Laurel Egenberger, head of CSEE’s college and university programs, added that communication runs both ways. “You have got to talk to the students. But listening is also important. Find out where they are and where they want to go.”
Other aspects of good mentoring include encouraging “what if” questions, being accessible, and including students in the decision making process. “If students feel they are a part of this organization for the summer, they are more likely to come back to the Lab for a large portion of their careers,” Egenberger said.
Most interns like to hit the ground running. Asked what they wish they had known about the internship before it began, some of them said in their evaluations: “I wish I had known more about the research that was taking place so I would be better prepared … I wish I had known the overall goal of the research conducted … I would like to have read some books of his work, and any nontechnical papers or articles.”
As for the mentors, the overwhelming majority agreed that the students made a contribution to their research and would recommend the program to their colleagues. When considering potential interns, Dale Koistinen, CSEE’s school tour coordinator, said that their desire to learn can be more important than past achievements.
“The most important thing is not what they know when they get here, but how motivated they are to learn,” he said.
2002 Mentor Awardees Honored
Each year, outstanding mentors are selected based on student evaluations and exemplary participation in programs provided through the Center for Science and Engineering Education. The Office of Science supports mentored research for undergraduate students and science, mathematics and technology teachers.
The Leading Edge of Science on Display at the AAAS
BY PAUL PRUESS
Skies were sunny last week in Seattle, where the American Association for the Advancement of Science held its annual meeting. This year the theme at the nation's largest gathering of scientists and science users, policy makers, and communicators was "Science at the Leading Edge," and Berkeley Lab researchers — including Ashok Gadgil of the Environmental Energy Technologies Division, Jean Frechet and Enrique Iglesia of Chemistry, Saul Perlmutter of Physics, and Nigel Quinn of Earth Sciences — helped them live up to it.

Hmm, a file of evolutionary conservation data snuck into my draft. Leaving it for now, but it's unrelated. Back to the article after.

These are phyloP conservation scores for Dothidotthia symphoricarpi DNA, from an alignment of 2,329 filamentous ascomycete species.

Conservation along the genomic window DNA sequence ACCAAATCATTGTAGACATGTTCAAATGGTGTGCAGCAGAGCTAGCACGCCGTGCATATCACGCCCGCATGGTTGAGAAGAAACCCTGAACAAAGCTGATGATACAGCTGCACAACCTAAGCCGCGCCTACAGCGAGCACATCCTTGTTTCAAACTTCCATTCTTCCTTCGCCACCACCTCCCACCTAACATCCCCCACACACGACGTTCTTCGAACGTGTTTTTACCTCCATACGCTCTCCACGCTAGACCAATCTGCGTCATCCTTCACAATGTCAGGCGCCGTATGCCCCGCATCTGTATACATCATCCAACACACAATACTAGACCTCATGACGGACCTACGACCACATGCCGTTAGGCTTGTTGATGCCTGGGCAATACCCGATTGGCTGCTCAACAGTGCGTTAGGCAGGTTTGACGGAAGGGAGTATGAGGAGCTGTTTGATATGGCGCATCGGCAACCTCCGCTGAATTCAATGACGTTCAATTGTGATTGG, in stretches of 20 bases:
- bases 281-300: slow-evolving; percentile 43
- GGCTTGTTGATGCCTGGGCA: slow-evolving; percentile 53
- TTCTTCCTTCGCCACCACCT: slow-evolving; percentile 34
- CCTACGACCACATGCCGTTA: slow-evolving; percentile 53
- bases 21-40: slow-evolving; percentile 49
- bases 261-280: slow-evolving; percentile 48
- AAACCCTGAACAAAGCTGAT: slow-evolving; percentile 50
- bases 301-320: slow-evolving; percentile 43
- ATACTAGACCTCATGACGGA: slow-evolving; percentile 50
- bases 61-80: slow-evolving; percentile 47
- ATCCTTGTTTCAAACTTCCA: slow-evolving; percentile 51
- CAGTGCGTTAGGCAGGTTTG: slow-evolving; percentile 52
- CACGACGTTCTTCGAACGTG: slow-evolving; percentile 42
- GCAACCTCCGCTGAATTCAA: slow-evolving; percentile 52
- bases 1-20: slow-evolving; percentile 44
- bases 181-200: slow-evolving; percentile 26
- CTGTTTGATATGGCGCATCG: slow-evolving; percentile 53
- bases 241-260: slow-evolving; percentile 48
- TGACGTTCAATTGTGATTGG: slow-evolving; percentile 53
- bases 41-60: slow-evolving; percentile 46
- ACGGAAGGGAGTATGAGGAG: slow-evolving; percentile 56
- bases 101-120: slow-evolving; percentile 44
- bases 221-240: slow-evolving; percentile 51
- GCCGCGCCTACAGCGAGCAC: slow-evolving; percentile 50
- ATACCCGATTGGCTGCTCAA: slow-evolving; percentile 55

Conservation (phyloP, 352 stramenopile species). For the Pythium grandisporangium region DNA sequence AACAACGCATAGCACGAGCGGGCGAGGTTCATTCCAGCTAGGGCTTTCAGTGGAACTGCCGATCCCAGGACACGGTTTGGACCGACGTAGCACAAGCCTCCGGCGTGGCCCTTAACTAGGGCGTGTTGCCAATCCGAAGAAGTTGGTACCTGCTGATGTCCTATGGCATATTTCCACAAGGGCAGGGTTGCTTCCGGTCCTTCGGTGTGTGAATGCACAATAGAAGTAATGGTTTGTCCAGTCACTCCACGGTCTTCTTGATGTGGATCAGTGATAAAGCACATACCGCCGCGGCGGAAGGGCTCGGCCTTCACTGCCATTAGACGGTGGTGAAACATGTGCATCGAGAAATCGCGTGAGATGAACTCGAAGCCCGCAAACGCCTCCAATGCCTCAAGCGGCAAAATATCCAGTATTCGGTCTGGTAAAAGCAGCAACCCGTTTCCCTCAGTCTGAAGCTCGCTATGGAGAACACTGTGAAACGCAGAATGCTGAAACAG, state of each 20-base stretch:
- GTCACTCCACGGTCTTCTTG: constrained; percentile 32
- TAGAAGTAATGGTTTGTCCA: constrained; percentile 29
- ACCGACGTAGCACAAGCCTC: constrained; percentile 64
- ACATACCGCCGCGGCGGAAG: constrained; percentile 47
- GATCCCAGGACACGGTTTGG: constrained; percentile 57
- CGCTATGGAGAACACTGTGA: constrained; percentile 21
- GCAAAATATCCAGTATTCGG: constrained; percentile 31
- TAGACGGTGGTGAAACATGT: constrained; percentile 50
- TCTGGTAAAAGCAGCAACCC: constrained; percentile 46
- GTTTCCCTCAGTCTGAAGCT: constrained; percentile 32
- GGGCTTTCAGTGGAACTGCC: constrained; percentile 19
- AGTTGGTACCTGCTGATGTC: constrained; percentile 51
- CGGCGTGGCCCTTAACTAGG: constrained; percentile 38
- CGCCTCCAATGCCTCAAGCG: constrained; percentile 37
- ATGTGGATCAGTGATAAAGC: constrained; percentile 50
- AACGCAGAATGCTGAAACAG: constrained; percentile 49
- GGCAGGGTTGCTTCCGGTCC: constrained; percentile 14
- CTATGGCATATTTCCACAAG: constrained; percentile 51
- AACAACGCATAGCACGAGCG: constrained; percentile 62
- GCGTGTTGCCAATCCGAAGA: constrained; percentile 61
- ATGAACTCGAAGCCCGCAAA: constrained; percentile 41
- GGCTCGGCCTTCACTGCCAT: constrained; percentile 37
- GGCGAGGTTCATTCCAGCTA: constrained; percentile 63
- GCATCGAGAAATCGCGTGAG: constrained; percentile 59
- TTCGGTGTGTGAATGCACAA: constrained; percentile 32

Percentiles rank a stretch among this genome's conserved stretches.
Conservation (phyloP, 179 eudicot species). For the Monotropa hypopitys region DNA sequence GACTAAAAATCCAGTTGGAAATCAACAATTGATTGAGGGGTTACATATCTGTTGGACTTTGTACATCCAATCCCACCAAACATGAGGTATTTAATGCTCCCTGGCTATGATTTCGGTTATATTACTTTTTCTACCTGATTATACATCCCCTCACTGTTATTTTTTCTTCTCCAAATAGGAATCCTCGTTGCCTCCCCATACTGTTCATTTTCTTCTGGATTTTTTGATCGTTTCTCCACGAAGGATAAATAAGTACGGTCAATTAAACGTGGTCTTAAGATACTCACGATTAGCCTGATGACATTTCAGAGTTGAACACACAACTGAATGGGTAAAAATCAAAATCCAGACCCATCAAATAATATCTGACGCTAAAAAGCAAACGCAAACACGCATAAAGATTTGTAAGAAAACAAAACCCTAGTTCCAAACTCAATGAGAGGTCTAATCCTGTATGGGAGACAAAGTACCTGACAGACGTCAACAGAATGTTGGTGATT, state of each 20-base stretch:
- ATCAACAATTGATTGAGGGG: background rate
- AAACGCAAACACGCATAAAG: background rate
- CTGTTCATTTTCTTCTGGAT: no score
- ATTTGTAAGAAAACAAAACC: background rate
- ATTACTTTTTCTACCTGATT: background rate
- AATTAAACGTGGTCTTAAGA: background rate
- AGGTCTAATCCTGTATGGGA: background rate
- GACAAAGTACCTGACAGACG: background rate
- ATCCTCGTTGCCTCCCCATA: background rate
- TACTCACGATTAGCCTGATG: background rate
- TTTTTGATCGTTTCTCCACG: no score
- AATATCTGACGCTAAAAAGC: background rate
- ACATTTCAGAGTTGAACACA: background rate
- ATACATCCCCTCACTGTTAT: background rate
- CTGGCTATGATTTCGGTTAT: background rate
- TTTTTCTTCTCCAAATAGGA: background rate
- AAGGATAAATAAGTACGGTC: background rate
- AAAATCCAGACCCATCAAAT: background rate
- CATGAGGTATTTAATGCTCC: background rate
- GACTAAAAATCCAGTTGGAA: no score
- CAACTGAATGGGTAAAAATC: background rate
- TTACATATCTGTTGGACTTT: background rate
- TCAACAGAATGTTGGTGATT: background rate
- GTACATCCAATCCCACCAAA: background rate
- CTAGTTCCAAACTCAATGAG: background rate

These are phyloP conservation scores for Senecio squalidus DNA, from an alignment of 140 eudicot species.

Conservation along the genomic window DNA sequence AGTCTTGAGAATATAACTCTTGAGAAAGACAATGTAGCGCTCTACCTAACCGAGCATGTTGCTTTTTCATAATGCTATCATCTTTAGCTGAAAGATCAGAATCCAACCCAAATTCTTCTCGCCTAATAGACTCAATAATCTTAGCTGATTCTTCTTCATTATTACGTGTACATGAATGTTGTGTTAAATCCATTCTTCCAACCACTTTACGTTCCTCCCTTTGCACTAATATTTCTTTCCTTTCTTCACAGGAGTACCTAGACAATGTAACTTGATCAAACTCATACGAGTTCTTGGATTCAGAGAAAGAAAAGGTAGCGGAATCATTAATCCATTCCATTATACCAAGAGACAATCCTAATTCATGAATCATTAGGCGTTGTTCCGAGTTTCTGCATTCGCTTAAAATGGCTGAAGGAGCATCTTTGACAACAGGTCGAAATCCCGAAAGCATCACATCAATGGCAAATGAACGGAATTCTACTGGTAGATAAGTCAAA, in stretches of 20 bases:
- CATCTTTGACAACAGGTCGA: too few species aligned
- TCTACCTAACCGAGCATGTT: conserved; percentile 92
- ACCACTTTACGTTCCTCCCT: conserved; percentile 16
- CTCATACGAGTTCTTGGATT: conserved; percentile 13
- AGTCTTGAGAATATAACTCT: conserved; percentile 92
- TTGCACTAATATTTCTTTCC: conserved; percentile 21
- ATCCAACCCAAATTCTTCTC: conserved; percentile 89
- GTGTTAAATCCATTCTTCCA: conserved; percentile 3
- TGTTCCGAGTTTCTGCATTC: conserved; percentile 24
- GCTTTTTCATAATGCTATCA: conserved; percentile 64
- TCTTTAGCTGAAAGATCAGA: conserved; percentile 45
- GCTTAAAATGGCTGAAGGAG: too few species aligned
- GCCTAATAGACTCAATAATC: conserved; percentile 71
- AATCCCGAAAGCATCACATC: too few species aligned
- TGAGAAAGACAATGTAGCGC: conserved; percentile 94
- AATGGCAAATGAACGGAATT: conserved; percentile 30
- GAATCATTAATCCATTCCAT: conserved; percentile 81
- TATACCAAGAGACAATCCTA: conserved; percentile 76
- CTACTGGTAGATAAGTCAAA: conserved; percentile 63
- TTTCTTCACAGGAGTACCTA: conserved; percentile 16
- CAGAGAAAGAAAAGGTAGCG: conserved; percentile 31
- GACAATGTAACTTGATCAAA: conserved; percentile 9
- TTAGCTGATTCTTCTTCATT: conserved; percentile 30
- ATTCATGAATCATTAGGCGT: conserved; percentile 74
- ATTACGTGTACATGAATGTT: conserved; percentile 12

The theme could have been Science at the Bleeding Edge. Outgoing president Mary Ellen Avery's kick-off address dwelled long and lovingly on the sense of magical possibilities encouraged in future scientists by the Harry Potter books, but elsewhere controversies were much on display. Participants disagreed about everything from health care and the environment to electronic voting. Even the definition of "weapons of mass destruction" came under attack, with bioterror specialist Barbara Seiders of Pacific Northwest National Laboratory remarking that "I personally am in violation of several international treaties by virtue of the contents of my refrigerator."
While engaging urgent topics, Berkeley Lab's speakers stayed above the fray. Frechet and Iglesia tackled the brave new world of nanotechnology. During a two-day "Nanotechnology Seminar," Iglesia discussed the nanoscale design of optimum metal catalysts. In a symposium on "21st Century Photonics," Frechet described molecules custom-designed at the intersection of light and electronics. Gadgil and Quinn contributed to a symposium on clean water technologies, with Gadgil presenting his UV Waterworks water purifier, and Quinn outlining a program for real-time monitoring of water quality in California's Central Valley.
Of two separate symposia on astrophysics and cosmology, the more engaging (and crowded) was Sunday morning's "Probing the Cosmos," organized by theorist Michael Turner of Fermilab. The symposium featured Perlmutter of the Supernova Cosmology Project and other observers who use gravitational lensing, the cosmic microwave background, and other arcana to gauge the history and future of the universe.
Turner was confident that the many seemingly isolated pieces of the cosmological puzzle would soon snap into one theoretical whole, just as the separate impressions of the blind men added up to an elephant. He quoted the late Soviet theorist Lev Landau: "Cosmologists are often in error but never in doubt."
"Whatever the big picture, it will be a surprise," Perlmutter remarked. "It could even come from a theorist, but we observers want to get there first."
The audience echoed persistent questioning that had been directed at NASA's Paul Hertz in an earlier meeting, when he conceded that NASA's cosmology experiments were on temporary hold. Noting that the forward impetus in cosmology could be derailed by NASA's decision not to service the Hubble Space Telescope, Turner said, "There will be no successor to Hubble for over a decade. We should be worried."